You can have your cake, and kale, too. Concession stands at Suffolk County parks and beaches, as well as vending machines in county buildings, will be required to offer healthy options under a bill passed by the county legislature.

"I don't want to be the food police. I want some healthy options for our residents to choose if they want to," said Legis. Kara Hahn (D-Setauket), the bill's sponsor. She had worked with nutritionists from Stony Brook University on the bill, which passed 11-7 Tuesday night. A spokesman said County Executive Steve Bellone would sign the measure.

Opponents said the bill was a heavy handed attempt by government to regulate choice.

Legis. Tom Cilmi (R-Bay Shore) said he'd support making concession and vending machine items healthier, by banning trans fats, for example.

Hahn's bill sets out limits for sodium in soups and the minimum amount of fiber in at least two-thirds of potato and grain-based snacks.

"It's quite another thing when you impose an exhaustive list of requirements on vendors that couldn't possibly be followed," Cilmi said. "To say that's overkill is an understatement."

Hahn added an "M&M exemption" that still allows some sugary treats in machines.

An earlier version would have prevented the candy from passing muster.

The bill sets out in detail the health requirements of food, down to the percentage of foods that have to contain under a set amount of calories, sodium and sugar. County concessions have to offer at least four fresh fruits or vegetables, and at least one "leafy-green salad" with one vinegar-based dressing. A third of breakfast breads can have no more than 300 calories per serving.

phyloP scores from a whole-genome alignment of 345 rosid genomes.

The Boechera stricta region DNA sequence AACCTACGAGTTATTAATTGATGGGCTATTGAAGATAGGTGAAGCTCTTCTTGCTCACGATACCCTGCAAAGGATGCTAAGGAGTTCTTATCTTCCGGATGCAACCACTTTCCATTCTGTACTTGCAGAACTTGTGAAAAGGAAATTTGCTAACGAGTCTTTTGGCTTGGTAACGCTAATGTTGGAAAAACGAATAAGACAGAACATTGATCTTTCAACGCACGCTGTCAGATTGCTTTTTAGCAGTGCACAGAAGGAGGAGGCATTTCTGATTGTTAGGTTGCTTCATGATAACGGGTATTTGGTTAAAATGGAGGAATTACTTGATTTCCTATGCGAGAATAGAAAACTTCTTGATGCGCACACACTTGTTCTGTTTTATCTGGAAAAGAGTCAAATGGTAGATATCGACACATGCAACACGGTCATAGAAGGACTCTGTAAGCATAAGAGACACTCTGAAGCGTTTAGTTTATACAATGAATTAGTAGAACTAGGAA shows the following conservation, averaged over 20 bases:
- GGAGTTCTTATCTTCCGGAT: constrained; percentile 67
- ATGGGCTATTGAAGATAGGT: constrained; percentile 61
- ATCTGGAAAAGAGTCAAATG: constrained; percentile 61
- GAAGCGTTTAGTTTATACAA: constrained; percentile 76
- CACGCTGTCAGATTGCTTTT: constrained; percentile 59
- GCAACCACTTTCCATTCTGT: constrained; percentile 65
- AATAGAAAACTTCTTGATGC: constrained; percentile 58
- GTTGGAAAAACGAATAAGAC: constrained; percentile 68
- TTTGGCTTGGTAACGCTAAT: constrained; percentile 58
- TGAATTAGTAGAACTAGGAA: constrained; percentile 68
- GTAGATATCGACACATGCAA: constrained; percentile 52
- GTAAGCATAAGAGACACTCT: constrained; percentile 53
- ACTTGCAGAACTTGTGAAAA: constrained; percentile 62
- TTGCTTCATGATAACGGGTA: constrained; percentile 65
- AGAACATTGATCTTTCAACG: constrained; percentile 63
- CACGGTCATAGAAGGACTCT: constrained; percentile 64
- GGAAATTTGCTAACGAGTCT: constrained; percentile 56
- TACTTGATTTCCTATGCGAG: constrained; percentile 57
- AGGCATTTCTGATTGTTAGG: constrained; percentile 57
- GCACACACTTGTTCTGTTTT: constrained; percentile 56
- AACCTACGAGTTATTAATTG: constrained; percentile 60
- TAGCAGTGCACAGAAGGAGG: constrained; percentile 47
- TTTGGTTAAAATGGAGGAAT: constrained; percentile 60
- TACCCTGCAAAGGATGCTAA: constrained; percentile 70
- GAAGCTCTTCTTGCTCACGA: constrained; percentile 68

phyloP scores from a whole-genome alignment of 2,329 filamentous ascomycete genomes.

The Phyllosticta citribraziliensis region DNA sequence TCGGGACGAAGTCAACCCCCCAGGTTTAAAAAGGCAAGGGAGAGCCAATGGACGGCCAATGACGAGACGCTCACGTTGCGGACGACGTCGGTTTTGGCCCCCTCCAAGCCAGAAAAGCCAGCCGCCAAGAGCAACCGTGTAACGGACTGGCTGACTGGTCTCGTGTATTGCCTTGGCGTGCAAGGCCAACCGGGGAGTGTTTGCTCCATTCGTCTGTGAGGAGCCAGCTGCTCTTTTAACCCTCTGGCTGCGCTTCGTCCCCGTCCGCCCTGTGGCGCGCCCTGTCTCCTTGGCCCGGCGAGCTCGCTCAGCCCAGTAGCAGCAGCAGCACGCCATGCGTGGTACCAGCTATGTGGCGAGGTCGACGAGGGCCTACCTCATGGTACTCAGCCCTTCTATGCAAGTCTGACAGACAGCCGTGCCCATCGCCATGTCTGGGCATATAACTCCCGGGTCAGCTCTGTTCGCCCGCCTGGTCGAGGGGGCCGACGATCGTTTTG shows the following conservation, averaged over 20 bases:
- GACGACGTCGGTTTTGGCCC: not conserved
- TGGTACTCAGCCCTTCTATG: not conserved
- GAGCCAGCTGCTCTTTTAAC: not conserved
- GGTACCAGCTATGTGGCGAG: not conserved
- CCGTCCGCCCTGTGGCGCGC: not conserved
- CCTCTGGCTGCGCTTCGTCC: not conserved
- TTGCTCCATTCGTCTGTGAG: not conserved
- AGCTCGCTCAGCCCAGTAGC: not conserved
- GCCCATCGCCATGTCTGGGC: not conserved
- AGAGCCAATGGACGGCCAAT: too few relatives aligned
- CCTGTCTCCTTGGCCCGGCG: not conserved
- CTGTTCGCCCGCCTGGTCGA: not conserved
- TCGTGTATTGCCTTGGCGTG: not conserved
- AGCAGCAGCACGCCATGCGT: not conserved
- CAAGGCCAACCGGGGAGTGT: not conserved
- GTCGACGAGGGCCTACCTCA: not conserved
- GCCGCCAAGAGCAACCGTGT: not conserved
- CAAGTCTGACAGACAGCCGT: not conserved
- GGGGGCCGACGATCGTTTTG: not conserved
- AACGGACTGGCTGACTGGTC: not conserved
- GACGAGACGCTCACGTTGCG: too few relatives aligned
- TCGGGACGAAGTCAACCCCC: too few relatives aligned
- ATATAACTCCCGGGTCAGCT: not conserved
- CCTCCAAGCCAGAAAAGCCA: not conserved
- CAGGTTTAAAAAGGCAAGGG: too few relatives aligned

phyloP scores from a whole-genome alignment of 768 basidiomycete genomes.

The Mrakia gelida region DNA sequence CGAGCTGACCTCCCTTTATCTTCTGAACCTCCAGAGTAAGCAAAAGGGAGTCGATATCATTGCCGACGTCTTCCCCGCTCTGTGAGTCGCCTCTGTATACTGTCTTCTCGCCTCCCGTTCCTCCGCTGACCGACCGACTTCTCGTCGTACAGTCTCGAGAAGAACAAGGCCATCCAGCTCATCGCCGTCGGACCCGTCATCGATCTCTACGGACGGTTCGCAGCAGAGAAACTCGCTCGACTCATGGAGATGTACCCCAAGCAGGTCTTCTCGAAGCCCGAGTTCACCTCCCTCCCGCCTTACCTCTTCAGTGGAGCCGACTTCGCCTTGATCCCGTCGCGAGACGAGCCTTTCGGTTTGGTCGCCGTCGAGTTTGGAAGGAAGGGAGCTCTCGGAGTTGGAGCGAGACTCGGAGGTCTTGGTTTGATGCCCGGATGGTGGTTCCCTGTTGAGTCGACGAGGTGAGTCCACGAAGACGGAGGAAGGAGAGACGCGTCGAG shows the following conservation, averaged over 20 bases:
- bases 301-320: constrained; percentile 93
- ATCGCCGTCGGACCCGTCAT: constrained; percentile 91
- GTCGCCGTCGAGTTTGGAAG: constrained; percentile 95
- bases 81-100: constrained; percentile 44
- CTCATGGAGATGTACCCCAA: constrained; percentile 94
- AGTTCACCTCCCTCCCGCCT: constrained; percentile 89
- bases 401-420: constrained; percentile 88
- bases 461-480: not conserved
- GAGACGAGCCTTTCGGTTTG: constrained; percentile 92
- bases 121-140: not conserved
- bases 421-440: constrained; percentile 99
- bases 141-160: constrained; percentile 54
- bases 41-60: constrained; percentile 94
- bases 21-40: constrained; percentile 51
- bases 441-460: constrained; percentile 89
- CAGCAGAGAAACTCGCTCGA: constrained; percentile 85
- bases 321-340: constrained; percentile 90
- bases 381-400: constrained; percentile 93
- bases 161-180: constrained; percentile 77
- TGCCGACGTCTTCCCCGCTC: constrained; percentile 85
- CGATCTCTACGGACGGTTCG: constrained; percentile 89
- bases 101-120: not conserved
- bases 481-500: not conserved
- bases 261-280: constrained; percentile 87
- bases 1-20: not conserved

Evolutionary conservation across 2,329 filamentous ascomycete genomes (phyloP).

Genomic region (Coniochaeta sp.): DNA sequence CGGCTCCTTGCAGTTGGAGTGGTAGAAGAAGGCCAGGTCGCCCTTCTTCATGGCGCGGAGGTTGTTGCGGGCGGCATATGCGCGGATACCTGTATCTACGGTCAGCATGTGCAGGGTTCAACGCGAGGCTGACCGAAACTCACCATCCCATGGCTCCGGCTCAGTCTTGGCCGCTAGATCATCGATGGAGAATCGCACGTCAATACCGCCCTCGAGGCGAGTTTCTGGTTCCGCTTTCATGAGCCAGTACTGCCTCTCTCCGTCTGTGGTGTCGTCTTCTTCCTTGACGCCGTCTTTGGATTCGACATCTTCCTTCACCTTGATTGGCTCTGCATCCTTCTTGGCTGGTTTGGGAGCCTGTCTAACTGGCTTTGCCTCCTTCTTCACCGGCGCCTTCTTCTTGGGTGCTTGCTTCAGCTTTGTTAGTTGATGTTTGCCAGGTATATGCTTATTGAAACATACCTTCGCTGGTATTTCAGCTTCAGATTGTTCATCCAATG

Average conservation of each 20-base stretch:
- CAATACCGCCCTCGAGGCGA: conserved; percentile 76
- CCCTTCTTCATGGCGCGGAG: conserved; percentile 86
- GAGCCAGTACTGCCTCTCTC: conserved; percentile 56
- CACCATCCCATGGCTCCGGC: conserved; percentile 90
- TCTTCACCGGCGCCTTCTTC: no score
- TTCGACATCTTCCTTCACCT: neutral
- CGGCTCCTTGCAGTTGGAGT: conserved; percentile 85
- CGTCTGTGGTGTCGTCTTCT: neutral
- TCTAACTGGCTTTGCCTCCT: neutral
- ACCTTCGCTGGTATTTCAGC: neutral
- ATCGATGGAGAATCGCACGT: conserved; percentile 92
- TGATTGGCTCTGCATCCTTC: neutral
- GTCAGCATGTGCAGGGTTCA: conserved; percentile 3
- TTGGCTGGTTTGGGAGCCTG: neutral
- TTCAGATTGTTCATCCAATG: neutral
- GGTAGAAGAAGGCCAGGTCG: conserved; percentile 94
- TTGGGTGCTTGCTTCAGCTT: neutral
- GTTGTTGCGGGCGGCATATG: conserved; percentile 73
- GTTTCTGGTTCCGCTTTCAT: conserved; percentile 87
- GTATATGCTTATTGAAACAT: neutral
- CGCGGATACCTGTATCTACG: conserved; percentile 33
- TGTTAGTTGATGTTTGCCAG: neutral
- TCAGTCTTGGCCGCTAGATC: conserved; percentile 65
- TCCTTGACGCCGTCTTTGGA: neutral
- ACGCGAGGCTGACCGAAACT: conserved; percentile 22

In vending machines, at least 66 percent of snacks can have no more than 250 calories.

Another two-thirds must contain no more than 7 grams of total fat, 2 grams of saturated fat and 10 grams of sugar.

The bill exempts restaurants at Suffolk-owned golf courses, county jails, the Long Island Ducks Stadium and Suffolk County Community College campuses. It applies only as new contracts with vendors come up.

Hahn said she worked with experts to make the bill as specific as possible.

"It would be one thing to write a bill that doesn't do much," she said. "If I left it up to the Parks Department, I'm not sure they would've known."

The Beach Hut concessions at Meschutt in Hampton Bays already added a kale salad, with craisins and sunflower seeds, in anticipation of the bill, said chef and operator Robert Marsilio. "We were pre-planning for this," he said. The kale salad has been a hit in Hampton Bays, less so at Smithpoint. But the Beach Huts also still sell French fries, hot dogs and hamburgers, he said.

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